On the shores of Enchantment Lake in the woods of northern Minnesota, something ominous is afoot, and as seventeen-year-old Francie begins to investigate, the mysteries multiply: a poisoned hot dish, a puzzling confession, eerie noises in the bog, and a legendary treasure said to be under enchantment—or is that under Enchantment, as in under the lake?
Margi Preus’ latest novel Enchantment Lake is a departure from her previously published books as it is a YA mystery novel and not historical fiction. I’d read and loved her Shadow on the Mountain, a WWII novel set in Norway, so I was interested to see her take on the mystery narrative. And I wasn’t disappointed; Enchantment Lake is a fun, adventurous romp of a story, which very much evoked the atmosphere of classic YA detective novels such as The Famous Five and Nancy Drew, but updated to our own time.
The detective on roster for this story is Francie, short for Francesca. In fact, Francie isn’t actually a detective, she only played one on TV, but everyone in Enchantment Lake, Minnesota – with a little encouragement of her aunts – believes she is an actual detective and treats her accordingly. I loved this conceit, as Preus exploits it to the utmost and Francie’s eventual resignation to the situation and her giving up on trying to explain that actually no she isn’t a detective, she’s an actress was very funny. I also liked how later on in the book she utilises her ‘fake’ experience to figure out what to do next; it’s a creative twist on life imitates art that I enjoyed.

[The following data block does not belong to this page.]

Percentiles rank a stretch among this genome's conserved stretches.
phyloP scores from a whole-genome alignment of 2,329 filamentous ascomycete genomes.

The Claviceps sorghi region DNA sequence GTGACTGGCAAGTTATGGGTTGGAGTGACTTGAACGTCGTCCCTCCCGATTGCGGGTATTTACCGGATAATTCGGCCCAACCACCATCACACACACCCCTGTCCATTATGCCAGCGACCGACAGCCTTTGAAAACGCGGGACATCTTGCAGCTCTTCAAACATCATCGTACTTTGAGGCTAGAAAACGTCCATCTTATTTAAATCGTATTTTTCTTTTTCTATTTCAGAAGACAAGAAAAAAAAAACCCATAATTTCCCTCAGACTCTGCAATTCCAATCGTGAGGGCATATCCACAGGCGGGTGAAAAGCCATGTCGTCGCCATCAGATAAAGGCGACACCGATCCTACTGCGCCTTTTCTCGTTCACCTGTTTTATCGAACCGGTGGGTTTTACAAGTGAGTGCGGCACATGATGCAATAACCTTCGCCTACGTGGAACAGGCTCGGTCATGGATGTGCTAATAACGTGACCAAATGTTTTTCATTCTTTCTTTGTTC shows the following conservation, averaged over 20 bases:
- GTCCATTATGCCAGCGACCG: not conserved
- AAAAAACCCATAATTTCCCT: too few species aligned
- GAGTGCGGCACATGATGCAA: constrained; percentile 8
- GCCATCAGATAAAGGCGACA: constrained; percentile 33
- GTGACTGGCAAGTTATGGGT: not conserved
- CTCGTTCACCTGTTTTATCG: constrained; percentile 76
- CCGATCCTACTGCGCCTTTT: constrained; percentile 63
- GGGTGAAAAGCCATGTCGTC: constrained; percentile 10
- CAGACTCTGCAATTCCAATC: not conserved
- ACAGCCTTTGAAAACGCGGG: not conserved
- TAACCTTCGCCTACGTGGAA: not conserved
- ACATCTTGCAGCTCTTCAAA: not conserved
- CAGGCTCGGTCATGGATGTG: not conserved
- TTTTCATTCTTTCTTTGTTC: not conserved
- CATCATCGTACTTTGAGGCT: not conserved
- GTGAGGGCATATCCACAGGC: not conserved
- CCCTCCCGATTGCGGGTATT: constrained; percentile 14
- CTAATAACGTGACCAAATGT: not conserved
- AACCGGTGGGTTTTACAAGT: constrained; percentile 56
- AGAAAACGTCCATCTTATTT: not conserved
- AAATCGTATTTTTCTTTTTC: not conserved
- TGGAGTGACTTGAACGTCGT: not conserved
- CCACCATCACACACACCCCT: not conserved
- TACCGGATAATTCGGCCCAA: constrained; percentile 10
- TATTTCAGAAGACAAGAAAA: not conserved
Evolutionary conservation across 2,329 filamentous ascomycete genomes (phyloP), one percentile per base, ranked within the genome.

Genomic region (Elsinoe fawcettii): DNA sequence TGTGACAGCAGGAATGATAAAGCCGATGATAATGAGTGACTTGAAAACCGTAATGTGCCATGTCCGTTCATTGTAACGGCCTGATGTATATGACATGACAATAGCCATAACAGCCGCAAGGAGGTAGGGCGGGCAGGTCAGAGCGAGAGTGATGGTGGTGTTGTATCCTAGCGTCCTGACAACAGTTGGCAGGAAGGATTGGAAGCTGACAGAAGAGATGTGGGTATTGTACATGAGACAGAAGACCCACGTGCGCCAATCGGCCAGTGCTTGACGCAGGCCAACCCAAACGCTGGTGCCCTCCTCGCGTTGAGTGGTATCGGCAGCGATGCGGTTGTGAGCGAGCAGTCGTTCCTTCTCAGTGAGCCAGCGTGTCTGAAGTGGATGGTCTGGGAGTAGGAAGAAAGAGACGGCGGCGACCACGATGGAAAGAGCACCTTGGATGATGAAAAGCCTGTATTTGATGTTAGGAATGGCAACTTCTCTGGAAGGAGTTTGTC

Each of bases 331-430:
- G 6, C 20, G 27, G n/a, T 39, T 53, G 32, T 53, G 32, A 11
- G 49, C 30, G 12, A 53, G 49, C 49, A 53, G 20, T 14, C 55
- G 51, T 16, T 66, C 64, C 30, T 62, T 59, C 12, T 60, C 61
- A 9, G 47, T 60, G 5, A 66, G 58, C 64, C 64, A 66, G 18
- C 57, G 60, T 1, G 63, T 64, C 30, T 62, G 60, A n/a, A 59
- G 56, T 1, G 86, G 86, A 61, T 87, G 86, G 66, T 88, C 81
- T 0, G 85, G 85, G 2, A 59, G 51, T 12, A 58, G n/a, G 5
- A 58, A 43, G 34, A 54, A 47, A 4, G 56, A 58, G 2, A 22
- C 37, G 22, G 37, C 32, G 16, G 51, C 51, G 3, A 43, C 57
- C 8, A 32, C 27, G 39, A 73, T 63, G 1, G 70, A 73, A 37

Francie is an interesting character. An orphan for all intents and purposes – her father drowned in an accident when she was in her early teens and she never knew who her mother was and whether she is still alive – she’s being raised by her grandfather, but lives on her own in New York pursuing her career as an actress. Even while trying to figure out who is behind these suspicious deaths around the lake, Francie never forgets her dream of making it as an actress, pursuing every opportunity to get an in with industry professionals. I liked her tenacity in this regard. It is a tenacity that is reflected in her investigation into the weird events in Enchantment Lake. The other thing that stood out about Francie’s character were her unresolved feelings about her parents, her grief over losing her father and the nagging conviction that his death somehow wasn’t accidental and the huge question mark that is her mother. I actually hope there will be more answers about these two mysteries in the next book, because while Francie solves the mystery behind the murders, these don’t get answered.
The murders that draw Francie back to Enchantment Lake are only one of the clues to the mystery of Enchantment Lake. Francie, drawing upon her reputation as a detective, even if unearned, quickly dives into the investigation aided by some unexpected characters. I especially loved Nels, the summer intern at the local lawyer’s office, who is not just dashingly handsome, he’s also a dab hand in a tight spot. The chemistry between Francie and Nels was lovely, though never overstated. And Francie’s great-aunts and grandfather were amazing. I loved these eccentric parental figures to Francie and the genuine love and affection between all of them was wonderful to read.
Enchantment Lake was a lovely read, with a fun heroine who has a strong, humorous voice. Preus packs a lot into this actually slim book and its pages just flew by. I really hope we’ll see more of Francie’s adventures in the future and learn more about her parents. If you like old school YA detectives then this book should be right up your alley.
This book was provided for review by the publisher.